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The University of Otago's first professor of general practice and authority on the clinical management of what was called Tapanui flu, Prof Campbell Murdoch is returning from Australia to become Tapanui's GP next month.
The West Otago town has been surviving with locum cover for much of the year.
Its resident doctor, Dr Daphne Climie, resigned suddenly at the end of April, just before she was expected to return from leave granted in January.
West Otago Health manager Michele Stainburn said the service had managed to get a locum for a couple of days a week, which was not ideal for the community.
She praised the work of the service's nursing team.
Finding locums in winter in the south had been particularly hard this year, she said.
West Otago Health Board chairman Brian Brenssell said he was excited about the appointment, saying Prof Murdoch shared the board's vision for its proposed $6 million rural integrated family health centre and aged care facility.
Prof Murdoch is expected to begin work next month, but would also carry out locum work in the meantime when he was able to, Mr Brenssell said.
Prof Murdoch was professor of general practice in the Dunedin School of Medicine from 1983 to 1992 and a GP in Winton between 1999 and 2002.
In recent years, he has been head of the school of primary, aboriginal and rural health care at the University of Western Australia, Kalgoorlie.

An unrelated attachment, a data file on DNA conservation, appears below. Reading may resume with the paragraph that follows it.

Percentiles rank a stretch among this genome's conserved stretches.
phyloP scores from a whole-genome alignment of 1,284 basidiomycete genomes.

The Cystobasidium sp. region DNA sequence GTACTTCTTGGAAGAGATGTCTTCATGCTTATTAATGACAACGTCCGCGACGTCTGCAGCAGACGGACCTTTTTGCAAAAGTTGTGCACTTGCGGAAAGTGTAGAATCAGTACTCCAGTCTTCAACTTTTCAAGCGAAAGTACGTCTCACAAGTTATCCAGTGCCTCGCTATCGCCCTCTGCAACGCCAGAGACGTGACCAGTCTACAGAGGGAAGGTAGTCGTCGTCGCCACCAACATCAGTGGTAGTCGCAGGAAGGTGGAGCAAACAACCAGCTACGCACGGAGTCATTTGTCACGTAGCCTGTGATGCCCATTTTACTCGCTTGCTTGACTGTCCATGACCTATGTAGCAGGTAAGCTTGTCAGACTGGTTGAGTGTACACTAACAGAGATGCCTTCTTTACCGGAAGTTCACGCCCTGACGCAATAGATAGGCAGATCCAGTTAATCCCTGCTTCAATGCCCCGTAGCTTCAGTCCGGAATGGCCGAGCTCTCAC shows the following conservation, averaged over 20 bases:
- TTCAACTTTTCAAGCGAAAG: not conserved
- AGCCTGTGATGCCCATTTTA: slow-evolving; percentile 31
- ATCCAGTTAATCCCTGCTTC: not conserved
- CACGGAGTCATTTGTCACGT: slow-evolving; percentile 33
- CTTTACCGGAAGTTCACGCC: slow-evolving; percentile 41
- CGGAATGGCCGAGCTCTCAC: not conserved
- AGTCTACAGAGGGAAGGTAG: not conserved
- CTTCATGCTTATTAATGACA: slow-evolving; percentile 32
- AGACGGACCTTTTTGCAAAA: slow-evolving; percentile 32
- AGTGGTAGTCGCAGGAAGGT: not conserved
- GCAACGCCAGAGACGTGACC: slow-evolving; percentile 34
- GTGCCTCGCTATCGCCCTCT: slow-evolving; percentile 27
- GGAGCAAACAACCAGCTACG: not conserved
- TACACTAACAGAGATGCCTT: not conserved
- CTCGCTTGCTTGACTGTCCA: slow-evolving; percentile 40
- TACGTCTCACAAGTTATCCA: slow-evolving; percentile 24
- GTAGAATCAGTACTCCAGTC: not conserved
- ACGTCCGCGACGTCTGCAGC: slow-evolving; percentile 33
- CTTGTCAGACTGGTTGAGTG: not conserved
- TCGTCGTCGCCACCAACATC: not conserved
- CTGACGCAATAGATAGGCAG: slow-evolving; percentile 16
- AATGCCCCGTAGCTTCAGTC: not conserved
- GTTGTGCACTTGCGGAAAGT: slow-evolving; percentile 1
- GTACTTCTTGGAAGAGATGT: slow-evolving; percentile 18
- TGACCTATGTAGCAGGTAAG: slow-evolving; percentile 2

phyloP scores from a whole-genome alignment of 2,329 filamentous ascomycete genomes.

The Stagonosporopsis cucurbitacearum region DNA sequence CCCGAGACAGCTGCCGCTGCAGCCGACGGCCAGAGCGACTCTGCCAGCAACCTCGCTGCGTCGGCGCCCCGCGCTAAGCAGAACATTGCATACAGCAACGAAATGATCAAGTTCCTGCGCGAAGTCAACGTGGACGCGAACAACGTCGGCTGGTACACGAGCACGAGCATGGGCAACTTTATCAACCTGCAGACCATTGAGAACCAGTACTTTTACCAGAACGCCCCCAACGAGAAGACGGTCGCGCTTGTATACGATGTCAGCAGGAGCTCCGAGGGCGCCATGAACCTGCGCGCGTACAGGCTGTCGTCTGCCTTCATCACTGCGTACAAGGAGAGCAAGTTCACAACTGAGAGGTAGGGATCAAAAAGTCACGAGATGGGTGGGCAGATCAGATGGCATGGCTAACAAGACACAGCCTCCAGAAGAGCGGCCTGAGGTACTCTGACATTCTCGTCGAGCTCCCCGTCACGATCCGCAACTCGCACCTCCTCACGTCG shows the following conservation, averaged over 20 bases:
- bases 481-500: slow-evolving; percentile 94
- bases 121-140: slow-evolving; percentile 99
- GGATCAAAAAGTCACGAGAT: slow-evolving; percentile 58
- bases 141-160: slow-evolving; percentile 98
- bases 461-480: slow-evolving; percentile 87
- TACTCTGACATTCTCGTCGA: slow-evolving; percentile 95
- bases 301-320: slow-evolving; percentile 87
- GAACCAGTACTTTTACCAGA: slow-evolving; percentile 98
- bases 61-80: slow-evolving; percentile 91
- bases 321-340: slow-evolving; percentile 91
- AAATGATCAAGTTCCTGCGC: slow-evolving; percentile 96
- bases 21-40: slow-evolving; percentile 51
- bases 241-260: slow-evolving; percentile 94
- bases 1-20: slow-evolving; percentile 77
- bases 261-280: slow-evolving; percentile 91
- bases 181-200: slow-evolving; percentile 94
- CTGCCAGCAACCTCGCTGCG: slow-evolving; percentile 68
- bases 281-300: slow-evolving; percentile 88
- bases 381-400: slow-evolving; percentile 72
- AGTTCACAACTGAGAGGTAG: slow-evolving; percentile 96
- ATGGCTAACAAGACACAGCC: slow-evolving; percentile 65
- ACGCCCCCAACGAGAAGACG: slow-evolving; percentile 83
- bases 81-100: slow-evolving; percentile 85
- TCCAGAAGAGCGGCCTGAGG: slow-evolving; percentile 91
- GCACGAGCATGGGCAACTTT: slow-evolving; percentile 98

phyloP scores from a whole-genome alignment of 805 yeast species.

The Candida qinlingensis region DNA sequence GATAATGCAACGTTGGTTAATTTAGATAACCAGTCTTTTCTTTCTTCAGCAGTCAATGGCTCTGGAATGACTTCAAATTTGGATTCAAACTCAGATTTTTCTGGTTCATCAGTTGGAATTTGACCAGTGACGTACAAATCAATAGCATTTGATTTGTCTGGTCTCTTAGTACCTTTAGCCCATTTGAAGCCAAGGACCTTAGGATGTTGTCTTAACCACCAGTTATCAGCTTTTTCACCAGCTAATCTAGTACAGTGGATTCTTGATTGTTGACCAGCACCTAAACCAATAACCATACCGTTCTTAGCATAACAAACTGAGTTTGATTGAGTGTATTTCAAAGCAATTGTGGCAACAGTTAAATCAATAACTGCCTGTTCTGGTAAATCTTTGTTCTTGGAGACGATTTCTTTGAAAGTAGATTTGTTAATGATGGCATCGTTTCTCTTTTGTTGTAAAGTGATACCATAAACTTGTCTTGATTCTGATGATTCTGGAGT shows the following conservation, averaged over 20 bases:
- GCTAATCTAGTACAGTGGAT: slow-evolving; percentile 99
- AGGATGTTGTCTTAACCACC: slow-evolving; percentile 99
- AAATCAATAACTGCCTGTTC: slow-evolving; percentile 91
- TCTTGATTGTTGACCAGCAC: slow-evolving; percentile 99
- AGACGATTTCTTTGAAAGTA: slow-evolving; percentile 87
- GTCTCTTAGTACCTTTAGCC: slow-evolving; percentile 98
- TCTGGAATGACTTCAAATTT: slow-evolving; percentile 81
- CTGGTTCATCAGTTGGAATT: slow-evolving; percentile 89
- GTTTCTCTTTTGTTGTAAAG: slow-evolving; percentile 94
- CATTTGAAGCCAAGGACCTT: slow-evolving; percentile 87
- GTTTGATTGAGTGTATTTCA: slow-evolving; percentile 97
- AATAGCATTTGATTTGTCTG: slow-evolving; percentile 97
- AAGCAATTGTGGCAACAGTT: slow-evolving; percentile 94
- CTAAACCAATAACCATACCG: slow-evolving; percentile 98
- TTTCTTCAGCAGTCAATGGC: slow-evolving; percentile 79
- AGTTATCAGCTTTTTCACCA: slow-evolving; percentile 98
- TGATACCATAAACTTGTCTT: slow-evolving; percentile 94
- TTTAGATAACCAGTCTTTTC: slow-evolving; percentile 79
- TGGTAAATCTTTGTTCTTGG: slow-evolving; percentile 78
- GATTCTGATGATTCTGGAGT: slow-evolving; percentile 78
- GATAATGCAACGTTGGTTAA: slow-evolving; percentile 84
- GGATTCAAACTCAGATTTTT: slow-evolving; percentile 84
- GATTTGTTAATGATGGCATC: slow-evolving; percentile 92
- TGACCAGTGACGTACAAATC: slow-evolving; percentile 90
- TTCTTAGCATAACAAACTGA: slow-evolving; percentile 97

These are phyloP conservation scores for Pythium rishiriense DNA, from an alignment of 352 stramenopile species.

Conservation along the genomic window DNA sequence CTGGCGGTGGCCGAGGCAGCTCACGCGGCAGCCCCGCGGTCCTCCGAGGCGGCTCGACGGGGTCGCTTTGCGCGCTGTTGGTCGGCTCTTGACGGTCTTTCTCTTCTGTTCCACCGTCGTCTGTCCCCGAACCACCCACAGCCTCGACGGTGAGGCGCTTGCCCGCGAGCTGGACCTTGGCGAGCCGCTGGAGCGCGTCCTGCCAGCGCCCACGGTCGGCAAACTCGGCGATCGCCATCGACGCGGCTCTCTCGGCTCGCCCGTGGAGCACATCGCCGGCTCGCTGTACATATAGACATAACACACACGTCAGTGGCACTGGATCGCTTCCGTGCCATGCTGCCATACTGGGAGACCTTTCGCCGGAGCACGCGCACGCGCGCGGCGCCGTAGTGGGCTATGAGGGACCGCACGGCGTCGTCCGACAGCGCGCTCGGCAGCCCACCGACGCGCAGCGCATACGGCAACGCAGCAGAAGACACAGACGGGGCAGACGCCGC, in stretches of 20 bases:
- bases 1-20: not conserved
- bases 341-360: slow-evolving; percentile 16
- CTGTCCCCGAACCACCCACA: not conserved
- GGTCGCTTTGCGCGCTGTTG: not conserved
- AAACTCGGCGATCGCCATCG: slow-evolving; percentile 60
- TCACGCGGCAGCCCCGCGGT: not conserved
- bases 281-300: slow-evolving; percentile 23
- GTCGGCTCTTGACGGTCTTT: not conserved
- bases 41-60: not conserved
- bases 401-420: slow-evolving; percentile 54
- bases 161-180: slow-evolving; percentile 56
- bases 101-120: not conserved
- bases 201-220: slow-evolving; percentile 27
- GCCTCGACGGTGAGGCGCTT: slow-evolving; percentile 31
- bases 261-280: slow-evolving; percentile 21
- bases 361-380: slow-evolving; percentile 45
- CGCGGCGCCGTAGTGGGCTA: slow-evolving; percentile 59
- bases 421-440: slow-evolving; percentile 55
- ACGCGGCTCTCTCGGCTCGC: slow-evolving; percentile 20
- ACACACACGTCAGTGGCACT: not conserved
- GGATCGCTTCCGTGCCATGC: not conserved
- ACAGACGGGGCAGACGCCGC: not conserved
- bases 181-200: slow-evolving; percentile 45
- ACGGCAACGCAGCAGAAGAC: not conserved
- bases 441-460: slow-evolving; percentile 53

The term Tapanui flu was coined in the 1980s after Tapanui GP Dr Peter Snow and public health researchers Marion Poore and Charlotte Paul published the results of their research into an apparent outbreak of a chronic fatigue illness in West Otago.
The late Dr Snow credited Prof Murdoch with recognising the need for research into the phenomenon which is chronic fatigue syndrome.
In 2002, Prof Murdoch co-authored a book with Harriet Denz-Penhey on the subject, Chronic Fatigue Syndrome, a Patient-centred Approach.
Mr Brenssell said the service, which covers 2000 patients, continued to provide a 24-hour, seven-day-a-week service although this was becoming more difficult.
The sudden departure of Dr Climie had put a tremendous strain on "our resources, staff and management".
Mrs Stainburn said the service hoped to develop new partnerships and other ways of working so that if someone left the effects were not so drastic.
It is not known when work will start on the new complex, which will require $1.5 million of community fundraising.